Artist Julio Larraz
Words by Juliet Austin
Cuban-born artist, Julio Larraz's oeuvre is often described as 'epic' or 'monumental'. Hard to pinpoint or define, he is what author, Edward Lucie-Smith calls, “an experimentalist disguised as a traditionalist.” Inhabiting the realm of the subconscious, his compositions invariably elicit more questions than answers. Elusive and multi-layered, deeply satirical themes and potent imagery frame meaning and address the emotional mind of the viewer.
Recognised as one of the greatest living contemporary Latin-American painters, Larraz grew up the son of a newspaper publisher in Havana. Escaping with his family into political exile in 1961, Larraz’s mastery of caricature first earned him kudos as a political cartoonist in New York, with his depictions of key international players such as Richard Nixon appearing in Rolling Stone, Esquire, The Washington Post and on the cover of Time Magazine. By 1977, Larraz discovered what he considers a lifelong ‘vice,’ signalling a new epoch of artistic expression; using weapons more subtle and dangerous than cartoons, yet still focusing on concepts of social engagement veiled, as Edward J. Sullivan, Professor of Fine Arts at New York University notes, “in his often-enigmatic pictures in which dictators from unnamed countries consort with nefarious denizens of unknown origins.”
Compelled by “a polymorphously perverse” desire to paint, Larraz attributes, “elements of egocentrism, individualism, vanity and exhibitionism,” to his about-turn. Announcing his presence on the global arts’ scene as a man of metaphors, Larraz’s powerful recurring motifs and provocative ‘thought images’ – referencing ancient mythology to contemporary history – emancipated him from the normal vision of things in favour of the risky business of the figurative. Taking on a new Alice-in- Wonderlandesque surrealism (or ‘evocative realism’), he explains, “The artist sees what others do not... revealing that which reality conceals.” Rejecting reality’s “despotic power” in favour of possibility, Larraz’s art implies multiplicity and simultaneity. “There is always another possibility. We have to learn to see it, and this requires effort and discipline.”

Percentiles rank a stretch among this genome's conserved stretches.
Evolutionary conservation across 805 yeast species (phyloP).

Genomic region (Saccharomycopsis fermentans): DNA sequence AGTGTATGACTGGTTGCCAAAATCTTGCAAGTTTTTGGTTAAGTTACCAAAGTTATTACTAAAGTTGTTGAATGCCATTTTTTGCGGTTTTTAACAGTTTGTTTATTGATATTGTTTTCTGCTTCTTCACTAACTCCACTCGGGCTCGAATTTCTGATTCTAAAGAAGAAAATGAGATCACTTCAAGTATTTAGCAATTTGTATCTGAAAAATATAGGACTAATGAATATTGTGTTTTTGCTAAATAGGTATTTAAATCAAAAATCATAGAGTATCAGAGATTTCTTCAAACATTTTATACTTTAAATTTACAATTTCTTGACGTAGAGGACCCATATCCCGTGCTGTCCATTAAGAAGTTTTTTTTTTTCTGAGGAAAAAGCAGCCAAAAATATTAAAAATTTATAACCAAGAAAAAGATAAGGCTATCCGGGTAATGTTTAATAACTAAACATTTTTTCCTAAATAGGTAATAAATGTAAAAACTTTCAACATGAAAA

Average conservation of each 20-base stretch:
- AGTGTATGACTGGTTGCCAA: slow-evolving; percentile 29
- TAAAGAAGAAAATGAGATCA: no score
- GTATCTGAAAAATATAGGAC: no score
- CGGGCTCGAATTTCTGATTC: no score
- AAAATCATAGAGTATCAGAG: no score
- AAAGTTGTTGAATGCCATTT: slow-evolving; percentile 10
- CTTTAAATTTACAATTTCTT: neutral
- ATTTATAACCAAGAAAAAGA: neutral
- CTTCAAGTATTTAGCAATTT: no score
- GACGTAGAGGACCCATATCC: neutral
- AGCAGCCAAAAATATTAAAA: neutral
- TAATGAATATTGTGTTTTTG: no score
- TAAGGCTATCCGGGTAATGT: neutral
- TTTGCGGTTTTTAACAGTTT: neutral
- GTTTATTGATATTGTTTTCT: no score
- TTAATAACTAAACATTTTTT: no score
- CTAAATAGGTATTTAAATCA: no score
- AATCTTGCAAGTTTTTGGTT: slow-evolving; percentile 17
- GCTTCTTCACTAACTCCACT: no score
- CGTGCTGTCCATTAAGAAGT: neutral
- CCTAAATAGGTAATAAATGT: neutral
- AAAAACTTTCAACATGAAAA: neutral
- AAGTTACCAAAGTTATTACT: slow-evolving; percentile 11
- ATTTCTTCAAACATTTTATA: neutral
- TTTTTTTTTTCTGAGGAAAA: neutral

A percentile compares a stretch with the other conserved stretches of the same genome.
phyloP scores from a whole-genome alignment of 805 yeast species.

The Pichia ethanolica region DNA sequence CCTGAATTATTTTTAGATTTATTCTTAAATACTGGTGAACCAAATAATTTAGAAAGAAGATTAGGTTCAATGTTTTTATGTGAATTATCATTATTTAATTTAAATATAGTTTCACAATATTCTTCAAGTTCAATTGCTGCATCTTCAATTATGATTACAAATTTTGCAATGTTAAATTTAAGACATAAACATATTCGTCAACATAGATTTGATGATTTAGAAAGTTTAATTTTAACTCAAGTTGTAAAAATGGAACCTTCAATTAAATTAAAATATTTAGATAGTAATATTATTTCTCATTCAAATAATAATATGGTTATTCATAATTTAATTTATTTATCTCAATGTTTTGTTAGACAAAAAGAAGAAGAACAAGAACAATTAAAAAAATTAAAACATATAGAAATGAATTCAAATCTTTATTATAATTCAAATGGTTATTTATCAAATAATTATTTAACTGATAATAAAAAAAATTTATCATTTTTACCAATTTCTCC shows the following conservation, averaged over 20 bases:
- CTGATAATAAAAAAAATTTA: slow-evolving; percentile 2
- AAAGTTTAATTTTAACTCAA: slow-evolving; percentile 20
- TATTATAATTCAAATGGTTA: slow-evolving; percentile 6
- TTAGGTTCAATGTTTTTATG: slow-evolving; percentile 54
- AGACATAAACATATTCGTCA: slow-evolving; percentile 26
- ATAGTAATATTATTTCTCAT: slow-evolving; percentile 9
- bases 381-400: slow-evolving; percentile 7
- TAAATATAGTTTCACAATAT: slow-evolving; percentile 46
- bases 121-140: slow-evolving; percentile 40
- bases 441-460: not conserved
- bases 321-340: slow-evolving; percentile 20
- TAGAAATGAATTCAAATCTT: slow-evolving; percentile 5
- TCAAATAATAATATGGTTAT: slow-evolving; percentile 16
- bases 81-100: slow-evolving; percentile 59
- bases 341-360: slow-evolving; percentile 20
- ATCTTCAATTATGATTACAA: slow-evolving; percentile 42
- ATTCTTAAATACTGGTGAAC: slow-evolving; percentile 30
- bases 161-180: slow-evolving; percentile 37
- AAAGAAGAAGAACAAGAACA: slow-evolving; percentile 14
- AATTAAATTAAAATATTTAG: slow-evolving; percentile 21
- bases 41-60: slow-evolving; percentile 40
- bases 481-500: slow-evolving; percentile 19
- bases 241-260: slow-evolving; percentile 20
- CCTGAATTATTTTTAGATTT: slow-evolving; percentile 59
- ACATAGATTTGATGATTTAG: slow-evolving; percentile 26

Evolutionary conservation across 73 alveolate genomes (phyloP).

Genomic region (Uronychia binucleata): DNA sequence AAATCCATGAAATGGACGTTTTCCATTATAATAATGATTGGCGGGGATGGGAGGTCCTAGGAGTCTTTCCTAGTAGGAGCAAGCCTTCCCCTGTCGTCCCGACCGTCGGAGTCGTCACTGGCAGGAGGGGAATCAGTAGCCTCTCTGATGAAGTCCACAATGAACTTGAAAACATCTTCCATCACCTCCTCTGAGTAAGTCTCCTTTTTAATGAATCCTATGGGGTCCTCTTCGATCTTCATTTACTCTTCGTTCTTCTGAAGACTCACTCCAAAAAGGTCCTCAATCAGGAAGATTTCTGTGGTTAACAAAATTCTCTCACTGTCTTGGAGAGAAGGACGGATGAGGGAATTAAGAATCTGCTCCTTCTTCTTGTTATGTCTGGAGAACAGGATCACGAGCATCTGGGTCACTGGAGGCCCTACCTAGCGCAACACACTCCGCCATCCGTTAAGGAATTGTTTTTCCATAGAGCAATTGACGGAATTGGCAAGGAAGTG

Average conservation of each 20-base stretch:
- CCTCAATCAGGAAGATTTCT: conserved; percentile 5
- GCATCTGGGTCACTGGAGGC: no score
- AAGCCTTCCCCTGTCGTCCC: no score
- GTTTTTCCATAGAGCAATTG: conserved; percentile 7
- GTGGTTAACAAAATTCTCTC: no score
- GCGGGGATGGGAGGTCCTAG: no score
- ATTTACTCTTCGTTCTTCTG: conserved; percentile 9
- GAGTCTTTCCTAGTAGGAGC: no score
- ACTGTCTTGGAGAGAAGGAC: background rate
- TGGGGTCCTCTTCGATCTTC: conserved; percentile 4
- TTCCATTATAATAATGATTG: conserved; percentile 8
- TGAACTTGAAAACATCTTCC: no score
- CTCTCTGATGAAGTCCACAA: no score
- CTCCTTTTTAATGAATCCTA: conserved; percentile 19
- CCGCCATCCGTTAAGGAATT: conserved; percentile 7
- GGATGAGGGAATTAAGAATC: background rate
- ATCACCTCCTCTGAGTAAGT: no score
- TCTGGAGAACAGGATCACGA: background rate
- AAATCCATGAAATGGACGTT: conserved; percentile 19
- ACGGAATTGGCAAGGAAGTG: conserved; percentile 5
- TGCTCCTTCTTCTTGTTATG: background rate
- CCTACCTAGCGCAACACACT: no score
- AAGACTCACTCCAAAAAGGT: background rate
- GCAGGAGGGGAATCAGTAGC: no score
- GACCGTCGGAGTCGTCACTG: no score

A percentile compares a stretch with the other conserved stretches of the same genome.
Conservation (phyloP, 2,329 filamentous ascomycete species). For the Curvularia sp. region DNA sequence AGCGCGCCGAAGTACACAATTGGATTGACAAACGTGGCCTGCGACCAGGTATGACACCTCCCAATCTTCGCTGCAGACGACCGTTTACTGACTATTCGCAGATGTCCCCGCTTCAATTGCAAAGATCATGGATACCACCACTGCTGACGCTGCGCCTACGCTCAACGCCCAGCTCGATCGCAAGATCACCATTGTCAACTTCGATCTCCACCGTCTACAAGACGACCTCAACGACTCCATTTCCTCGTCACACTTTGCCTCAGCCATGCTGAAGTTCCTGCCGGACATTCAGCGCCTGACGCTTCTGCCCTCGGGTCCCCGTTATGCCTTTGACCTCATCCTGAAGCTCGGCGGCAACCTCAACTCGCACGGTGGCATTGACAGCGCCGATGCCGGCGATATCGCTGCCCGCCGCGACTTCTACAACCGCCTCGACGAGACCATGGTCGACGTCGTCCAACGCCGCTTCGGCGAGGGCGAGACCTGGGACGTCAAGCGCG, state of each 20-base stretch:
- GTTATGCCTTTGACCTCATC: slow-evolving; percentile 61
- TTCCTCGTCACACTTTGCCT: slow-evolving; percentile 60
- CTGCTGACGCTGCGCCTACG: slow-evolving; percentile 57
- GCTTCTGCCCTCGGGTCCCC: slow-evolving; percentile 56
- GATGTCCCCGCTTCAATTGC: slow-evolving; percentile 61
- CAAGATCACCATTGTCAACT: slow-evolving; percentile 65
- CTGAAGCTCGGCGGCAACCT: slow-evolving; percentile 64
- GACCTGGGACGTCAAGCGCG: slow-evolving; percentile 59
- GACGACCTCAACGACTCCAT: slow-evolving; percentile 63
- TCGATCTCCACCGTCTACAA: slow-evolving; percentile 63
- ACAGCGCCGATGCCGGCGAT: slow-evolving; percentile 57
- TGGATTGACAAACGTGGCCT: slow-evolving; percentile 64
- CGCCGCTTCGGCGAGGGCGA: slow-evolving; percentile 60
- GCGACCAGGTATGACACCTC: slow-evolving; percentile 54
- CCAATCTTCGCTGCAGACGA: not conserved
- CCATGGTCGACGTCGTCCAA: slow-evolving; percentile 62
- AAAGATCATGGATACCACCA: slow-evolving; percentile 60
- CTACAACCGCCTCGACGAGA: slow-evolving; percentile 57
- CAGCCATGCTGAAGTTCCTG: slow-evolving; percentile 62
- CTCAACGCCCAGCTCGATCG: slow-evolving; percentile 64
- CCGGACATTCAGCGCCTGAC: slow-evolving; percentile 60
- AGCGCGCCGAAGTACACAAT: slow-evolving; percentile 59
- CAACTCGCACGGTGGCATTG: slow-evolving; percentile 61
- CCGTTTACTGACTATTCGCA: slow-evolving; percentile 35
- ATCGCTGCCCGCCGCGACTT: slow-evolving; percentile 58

Deeply cerebral, Larraz’s art is a game of sorts in which he plays the role of magi, uncovering the fragility of content by means of transformation and camouflage. Christopher Finch describes Larraz’s virtuoso’s ability to conjure up the physical world: “He takes a poet’s delight in evoking imaginary universes... as if [each image] has been plucked from some epic that has yet to be written.”
Despite his place in the great Cuban Diaspora, Larraz credits Burt Silverman and other New York artists with teaching him the techniques that sparked his career. Drawing on American realists like Sloan, Sargent and Hopper as well as Velázquez and the Spanish still life painters, his allegorical style conveyed something unique: the mystery that he saw contained in even the most routine and ordinary. Exploring seemingly simple images – still life tableaux of fruit and fish, ships or bull fighting – Larraz obsessively imbued each image with new meaning, manipulating scale, perspective and light to elicit new interpretations. “Everything changes, is renewed or ends. As Ecclesiastes says, ‘Nothing is new under the sun.’ On the one hand I feel an attraction to things, on the other, I like to reinvent them...” Yet critics like Sullivan are quick to highlight the “uncertainty and unease” – the intriguingly sinister, larger-than-life psychological element – evident in Larraz’s visual symbolism. Paintings and sculptures contain anonymous figures, featureless faces, body parts or partial views. Approaching his characters with an entomologist’s spirit of observation, Larraz’s magnifying glass seeks to measure and quantify; to uncover secrets of underlying ‘intelligent design’ (or not, as the case may be). Exploring what is seen and unseen, knowable and unknown, his works transcend the canvas, painting the viewer into the role of unwitting spectator.
“There is always another possibility. We have to learn to see it...”
Despite the suggestion of place, Larraz rarely depicts exact locations – symptomatic, perhaps, of his earlier exile. Yet Sullivan points out, “It was his move to Miami that marked his symbolic re-connection with the light and atmosphere of his native Cuba and his ‘rediscovery’ of the Caribbean basin as a whole. His work is infused with the humid air of the Caribbean, its cloud formations... and the contested history of [its] nations. At times, he simply revels in the sensual landscapes of the places he most loves, evoking their tormented or placid ambience with his masterful use of colour and diaphanous paint.”
Sold in numerous US galleries and housed in public and private collections and museums across the globe, Julio Larraz’s images have travelled far beyond the confines of their frames on allegorical journeys of their own making. Challenging of the senses, demanding of the intellect, his work speaks what author James Hillman calls, “life’s first unlearned language,” finding associations that initially seem alien, only to reveal in the energy charge that leaps between images a far deeper connection – undoubted proof of Aristotle’s assertion that, “The greatest thing by far is to be a master of metaphor... it is the mark of a genius.”
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